Share this Page URL

Chapter 23. Social Security and Medicare > Taxes and More Taxes - Pg. 238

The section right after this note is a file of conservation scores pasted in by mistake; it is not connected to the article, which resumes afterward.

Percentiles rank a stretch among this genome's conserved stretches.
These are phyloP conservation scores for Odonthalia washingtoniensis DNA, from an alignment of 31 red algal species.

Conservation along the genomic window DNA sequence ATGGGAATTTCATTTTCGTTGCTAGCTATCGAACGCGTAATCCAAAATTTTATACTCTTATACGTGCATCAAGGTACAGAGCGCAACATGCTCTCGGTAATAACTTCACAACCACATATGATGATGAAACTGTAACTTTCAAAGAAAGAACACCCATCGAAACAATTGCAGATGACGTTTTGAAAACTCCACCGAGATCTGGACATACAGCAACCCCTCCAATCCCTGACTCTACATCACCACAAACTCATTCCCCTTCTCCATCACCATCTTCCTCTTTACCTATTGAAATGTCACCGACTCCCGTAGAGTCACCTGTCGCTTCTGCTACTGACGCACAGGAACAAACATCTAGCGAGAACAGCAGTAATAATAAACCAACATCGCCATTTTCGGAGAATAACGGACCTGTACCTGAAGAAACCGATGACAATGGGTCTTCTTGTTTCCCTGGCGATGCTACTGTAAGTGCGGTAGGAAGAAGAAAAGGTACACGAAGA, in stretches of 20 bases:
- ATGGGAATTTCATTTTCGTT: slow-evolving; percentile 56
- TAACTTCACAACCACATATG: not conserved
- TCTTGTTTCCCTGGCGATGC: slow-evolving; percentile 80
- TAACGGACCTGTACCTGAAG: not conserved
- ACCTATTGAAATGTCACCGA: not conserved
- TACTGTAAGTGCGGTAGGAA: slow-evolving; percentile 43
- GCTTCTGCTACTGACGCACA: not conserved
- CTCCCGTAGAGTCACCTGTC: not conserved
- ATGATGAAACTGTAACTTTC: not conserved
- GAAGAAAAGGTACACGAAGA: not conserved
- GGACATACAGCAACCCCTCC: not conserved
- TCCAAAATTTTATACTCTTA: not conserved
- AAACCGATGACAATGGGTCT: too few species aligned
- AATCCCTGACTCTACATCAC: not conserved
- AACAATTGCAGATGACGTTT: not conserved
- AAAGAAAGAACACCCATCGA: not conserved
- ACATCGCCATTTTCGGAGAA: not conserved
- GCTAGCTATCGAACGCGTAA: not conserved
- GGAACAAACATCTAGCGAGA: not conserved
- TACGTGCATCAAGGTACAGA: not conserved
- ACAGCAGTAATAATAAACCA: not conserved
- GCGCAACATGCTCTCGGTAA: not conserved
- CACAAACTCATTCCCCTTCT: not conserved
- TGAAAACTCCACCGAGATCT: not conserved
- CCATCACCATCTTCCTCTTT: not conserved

Social Security and Medicare 238 · Who knew that our population wouldn't continue to grow at the rate of the Boomers' births and that there would actually be fewer workers in the next generation to support a growing population collecting Social Security benefits? What Is Social Security, Really? Social Security is a lot of things to a lot of people. It started out as the Old Age Survivors and Dependents Insurance, a fund into which workers paid and from which they could collect if they lived long enough. You must work and pay taxes into Social Security to get benefits, although it does allow for a dependent or a survivor to receive benefits on another person's Social Security record. You Must Earn Your Credits As you work and pay taxes, you earn Social Security credits that count toward eligibility for future Social Security benefits. You can earn a maximum of four credits each year. In 2001, you earn one credit for each $830 in earnings you make. The amount of money needed to earn one credit goes up every year, naturally. Most individuals need 40 credits to qualify for benefits. Younger people need fewer credits to be eligible for disability benefits or for their family members to be eligible for survivors' benefits if they die. During your working lifetime, you're likely to earn more credits than you need for eligibility. These extra credits do not increase your eventual benefits. However, the income you earn will increase the amount of your benefits, because the more you earn and the longer you work, the larger your benefit will be.